Berkeley Co. board OKs subdivision phase

June 23, 2009|By MATTHEW UMSTEAD

How they voted

Ronald K. Collins, No

Gary Matthews, No

Thomas Conlan, No

Richard Rauch, No

John Jeans, Yes

H. Daniel Gantt, Yes

Gary Phalen, Yes

Ted Bostic, Yes

Donald Fox, Yes

Eric Goff, Absent


MARTINSBURG, W.Va. -- The Berkeley County Planning Commission Monday night narrowly recommended approval of the third section of Willowbrook subdivision, with at least four commissioners having trouble with the state's definition of "intermittent stream."

"If it isn't wet now, when would it be wet?" asked Commission Gary Matthews of the rainy weather that has persisted this spring.

The 72 single-family-lot project on 83.8 acres proposed on the east side of Poorhouse Road west of Martinsburg attracted several residents who are concerned about developer James Howard's plans, which were defended at the meeting by attorney John E. Swift IV.

Howard was absent for the 5-4 vote that gave him the green light to move forward with the development, contingent upon soil testing to determine if any toxins from the property's days as an orchard remain.

Commissioners also want clarification from the West Virginia Department of Environmental Protection on the definition of an intermittent stream, specifically how it applies to the Willowbrook project.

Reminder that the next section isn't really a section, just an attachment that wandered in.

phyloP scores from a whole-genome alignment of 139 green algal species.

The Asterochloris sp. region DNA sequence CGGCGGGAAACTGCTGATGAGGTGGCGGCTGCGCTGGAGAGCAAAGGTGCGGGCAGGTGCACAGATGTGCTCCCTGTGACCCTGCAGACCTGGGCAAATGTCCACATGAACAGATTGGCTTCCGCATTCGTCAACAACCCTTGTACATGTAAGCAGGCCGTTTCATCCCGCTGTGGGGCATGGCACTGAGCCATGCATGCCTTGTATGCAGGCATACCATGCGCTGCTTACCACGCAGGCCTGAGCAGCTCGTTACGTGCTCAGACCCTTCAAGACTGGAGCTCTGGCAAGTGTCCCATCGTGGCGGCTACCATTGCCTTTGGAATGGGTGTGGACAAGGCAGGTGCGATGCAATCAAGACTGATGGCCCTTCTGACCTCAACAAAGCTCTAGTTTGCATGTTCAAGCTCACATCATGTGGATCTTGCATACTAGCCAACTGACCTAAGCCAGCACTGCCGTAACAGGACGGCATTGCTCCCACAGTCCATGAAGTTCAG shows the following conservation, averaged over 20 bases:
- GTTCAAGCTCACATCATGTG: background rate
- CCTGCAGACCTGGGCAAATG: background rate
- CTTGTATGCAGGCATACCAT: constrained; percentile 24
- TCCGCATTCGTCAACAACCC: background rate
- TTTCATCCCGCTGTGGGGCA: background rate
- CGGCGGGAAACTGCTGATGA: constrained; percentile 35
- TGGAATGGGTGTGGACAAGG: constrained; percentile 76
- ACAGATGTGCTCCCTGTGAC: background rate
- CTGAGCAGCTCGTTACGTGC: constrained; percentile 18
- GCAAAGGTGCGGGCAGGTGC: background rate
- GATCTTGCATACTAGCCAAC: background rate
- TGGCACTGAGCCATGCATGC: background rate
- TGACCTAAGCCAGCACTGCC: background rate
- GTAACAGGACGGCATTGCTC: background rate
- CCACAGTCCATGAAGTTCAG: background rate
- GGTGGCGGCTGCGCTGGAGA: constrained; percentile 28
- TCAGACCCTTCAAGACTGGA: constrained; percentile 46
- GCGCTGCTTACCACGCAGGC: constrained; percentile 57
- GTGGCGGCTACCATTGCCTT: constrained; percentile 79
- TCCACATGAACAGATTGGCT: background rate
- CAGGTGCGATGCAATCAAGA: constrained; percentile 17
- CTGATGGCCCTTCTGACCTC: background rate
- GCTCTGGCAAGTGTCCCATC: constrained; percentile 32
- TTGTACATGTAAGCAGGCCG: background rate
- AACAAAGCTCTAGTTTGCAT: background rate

The stream in question is the proposed destination for the discharge from a package sewage treatment plant that is in the development's designs to serve the residential project.

The intermittent stream, when flowing, would feed into Tuscarora Creek, which flows through the City of Martinsburg to Opequon Creek, which flows into the Potomac River.

"I'm questioning whether this stream flows at all," Matthews said. "I don't think (the DEP) understand the situation -- it looks like a ditch to us."

County Commissioner Ronald K. Collins, who joined Matthews, Thomas Conlan and Richard Rauch in voting against approving the project's preliminary plat, said he didn't believe the apparent increase in runoff from the property into Tuscarora Creek was allowed, citing a December 2005 meeting on the development.

In addition to the stream question, Conlan questioned the credibility of findings by the developer's engineer, Huntley, Nyce & Associates Ltd., which found no evidence of an orchard on the property when copies of a deed presented to commissioners clearly state as much.

"I think we just have a credibility problem," Conlan said. "This is a critical issue, we're on the wrong track if we make this (approval) contingent."

John Jeans, H. Daniel Gantt, Ted Bostic and Gary Phalen voted for the project and Commission president Donald Fox joined them to break the tie. Eric Goff was absent.

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